John Madden, 66, reveals some behind the scenes secrets about his latest movie the Second Best Marigold Hotel – which is all about a group of retirees who move to India
Q You must have a close relationship with Dame Judi Dench, having launched her international film career with Mrs Brown?
A Yes. It is hard to imagine that she didn’t have an international film career before that. She was already a giant in everything else she did. Yes, I am very happy to have played a part in that. I offered her genius up to the world. I take no more credit than that. It is fantastic to have had a chance to work with her once, let alone four times.
Q What is her genius?
A Where do you start? She has an incredible range of skills at this point, which primarily comes from playing to a large audience in a theatre space. That is where she says she has learnt everything she knows and she is blessed with some very particular qualities. She has a voice that is absolutely unmistakable and very, very emotional.
She has a physicality that people don’t usually recognize a sort of dynamic quality of withholding and then a sudden rush. It is very, very dynamic and very involving. She has an emotional depth that is second to none. But the quality that marks her out is something she can’t control or necessarily take credit for, which is that she engages an audience immediately.
If you watch her on screen, people just go towards her, whatever she is playing. Whether she is playing a demonic character, or a very powerful character, or a very impotent character, she can connect. It also helps that she has become an extravagant beauty the older she’s got.
She has always been a very beautiful and interesting woman but she has become a beauty and movie star late in her life. What you see on screen, and I don’t mean in terms of personality, but in quality, is exactly what you get off screen. She is an extraordinary presence.
Q And she likes a laugh…
A She is terrible at corpsing. She is the worse corpser in the business. She makes other people laugh on stage. It is easy to get round that in film but on stage it is less easy. She is a very naughty girl but, yes, she likes a laugh. She takes her work seriously but utterly lightly at the same time.
Q So many members of the cast of Marigold Hotel are friends. Does that make it hard for you in that you have to corral a group of friends who are always having fun?
A No, it doesn’t make it hard, though sometimes corralling them and getting them to shut up is a little bit of an issue. The truth is with English actors, because they work across so many media – film, television and radio, theatre – you are constantly crossing paths with these actors.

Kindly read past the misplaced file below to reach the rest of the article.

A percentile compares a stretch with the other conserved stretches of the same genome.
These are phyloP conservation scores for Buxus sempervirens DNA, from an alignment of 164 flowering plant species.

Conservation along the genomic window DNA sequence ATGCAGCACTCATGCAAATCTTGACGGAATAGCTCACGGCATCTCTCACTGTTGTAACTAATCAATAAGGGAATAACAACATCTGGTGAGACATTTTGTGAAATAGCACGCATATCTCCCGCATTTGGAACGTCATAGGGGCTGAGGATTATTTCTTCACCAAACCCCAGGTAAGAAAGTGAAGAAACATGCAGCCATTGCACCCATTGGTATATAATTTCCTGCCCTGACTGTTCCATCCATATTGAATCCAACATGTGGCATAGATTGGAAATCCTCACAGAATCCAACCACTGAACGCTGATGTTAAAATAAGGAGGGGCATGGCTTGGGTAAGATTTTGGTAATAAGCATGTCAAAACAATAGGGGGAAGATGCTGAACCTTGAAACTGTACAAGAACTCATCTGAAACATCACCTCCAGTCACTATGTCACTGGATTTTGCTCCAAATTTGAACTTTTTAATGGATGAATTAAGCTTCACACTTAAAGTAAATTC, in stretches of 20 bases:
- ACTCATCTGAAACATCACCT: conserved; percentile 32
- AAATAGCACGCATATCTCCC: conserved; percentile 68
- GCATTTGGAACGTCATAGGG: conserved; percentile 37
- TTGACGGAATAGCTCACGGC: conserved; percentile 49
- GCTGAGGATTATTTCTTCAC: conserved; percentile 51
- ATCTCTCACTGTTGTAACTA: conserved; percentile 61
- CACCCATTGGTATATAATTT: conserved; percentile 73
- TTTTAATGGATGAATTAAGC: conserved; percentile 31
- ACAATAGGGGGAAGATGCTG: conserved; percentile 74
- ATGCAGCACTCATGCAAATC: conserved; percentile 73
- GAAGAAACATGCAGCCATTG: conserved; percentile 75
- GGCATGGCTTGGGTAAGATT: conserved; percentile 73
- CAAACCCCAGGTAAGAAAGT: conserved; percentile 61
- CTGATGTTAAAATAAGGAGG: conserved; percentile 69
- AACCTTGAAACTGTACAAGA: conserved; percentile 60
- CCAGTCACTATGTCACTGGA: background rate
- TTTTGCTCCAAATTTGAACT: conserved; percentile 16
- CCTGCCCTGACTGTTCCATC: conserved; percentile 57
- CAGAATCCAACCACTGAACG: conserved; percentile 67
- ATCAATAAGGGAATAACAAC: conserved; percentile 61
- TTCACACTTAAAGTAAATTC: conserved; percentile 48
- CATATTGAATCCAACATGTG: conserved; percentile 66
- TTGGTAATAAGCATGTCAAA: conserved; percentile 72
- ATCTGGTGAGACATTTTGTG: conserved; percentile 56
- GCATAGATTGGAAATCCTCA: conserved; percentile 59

They are in great demand and do a lot of work so they all work with one another multiple times, most of them. Penelope Wilton and Bill Nighy have played husband and wife at least three times before they did it in the first film, and that is a shorthand you are able to take advantage of.
The director’s job in this situation is to get the script tight and make sure they understand exactly what each scene is doing – to provide a kind of physical circumstance, a shooting pattern that is going to deliver that. Then you get out of the way because they are all geniuses at what they do.
Q Bill Nighy is unique…
A There is no actor like him in terms of what he does and in the way that he does it. The same goes for [screenwriter] Ol Parker. We write very specifically for these actors. We know their rhythms and you can see a line and know that Bill is going to do something marvellous with it.
If you are writing jokes you know how to write for those people because you also know the characters, like they are friends. There’s a lot for me to do. Not least, because as you can see in this film, there is an enormous number of set pieces with many characters at intersecting angles to one another.
And the only way to make that work properly is to give them a life in the space that you are working in. I would never start taking anything effectively until around take seven, eight, nine or ten because by that time that had taken possession of the scene.
Each of them knew what the other was going to do, and how that was going to work. At that stage, we’d sharpen up the physicality. Although, each time I did that, I was beaten up by Maggie Smith saying, ‘How many more times have I got to walk into this room. Believe me. You wouldn’t ask your mother to do it.’ That’s what she used to say to me!